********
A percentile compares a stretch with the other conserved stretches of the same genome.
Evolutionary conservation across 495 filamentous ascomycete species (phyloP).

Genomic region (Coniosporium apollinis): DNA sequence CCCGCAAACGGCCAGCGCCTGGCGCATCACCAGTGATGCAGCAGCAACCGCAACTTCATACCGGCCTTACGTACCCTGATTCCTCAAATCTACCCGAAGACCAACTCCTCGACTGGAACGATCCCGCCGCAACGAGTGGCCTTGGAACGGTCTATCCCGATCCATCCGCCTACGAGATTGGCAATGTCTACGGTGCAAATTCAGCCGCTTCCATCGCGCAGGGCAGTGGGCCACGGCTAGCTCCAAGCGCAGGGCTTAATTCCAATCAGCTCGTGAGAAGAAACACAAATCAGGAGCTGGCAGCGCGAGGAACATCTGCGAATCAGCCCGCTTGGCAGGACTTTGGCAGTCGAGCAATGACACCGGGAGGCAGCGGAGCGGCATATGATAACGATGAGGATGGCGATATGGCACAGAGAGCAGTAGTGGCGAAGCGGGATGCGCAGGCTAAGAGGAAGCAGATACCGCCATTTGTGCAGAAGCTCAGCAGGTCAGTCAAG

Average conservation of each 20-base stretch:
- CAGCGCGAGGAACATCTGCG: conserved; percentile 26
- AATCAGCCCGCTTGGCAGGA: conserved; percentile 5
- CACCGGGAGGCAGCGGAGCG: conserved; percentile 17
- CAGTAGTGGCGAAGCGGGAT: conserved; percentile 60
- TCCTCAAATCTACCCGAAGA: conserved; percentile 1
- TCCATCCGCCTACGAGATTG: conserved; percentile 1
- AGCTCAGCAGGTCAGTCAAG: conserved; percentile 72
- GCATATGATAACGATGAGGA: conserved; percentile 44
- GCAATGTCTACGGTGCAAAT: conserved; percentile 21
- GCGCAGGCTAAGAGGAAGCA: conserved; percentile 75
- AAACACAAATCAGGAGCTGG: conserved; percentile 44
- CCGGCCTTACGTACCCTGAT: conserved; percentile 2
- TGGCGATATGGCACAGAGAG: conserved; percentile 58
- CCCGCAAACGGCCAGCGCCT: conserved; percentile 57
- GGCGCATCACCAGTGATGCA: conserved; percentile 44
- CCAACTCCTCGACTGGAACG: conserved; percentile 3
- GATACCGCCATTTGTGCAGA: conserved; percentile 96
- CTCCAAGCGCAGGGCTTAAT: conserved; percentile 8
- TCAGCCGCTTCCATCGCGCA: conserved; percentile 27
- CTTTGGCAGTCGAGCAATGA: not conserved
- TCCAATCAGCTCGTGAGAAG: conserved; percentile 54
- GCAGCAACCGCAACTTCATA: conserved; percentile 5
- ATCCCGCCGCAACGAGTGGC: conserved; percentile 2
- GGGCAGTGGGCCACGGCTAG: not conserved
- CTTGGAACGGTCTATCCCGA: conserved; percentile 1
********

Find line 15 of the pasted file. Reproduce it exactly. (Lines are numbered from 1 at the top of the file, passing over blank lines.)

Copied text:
- AAACACAAATCAGGAGCTGG: conserved; percentile 44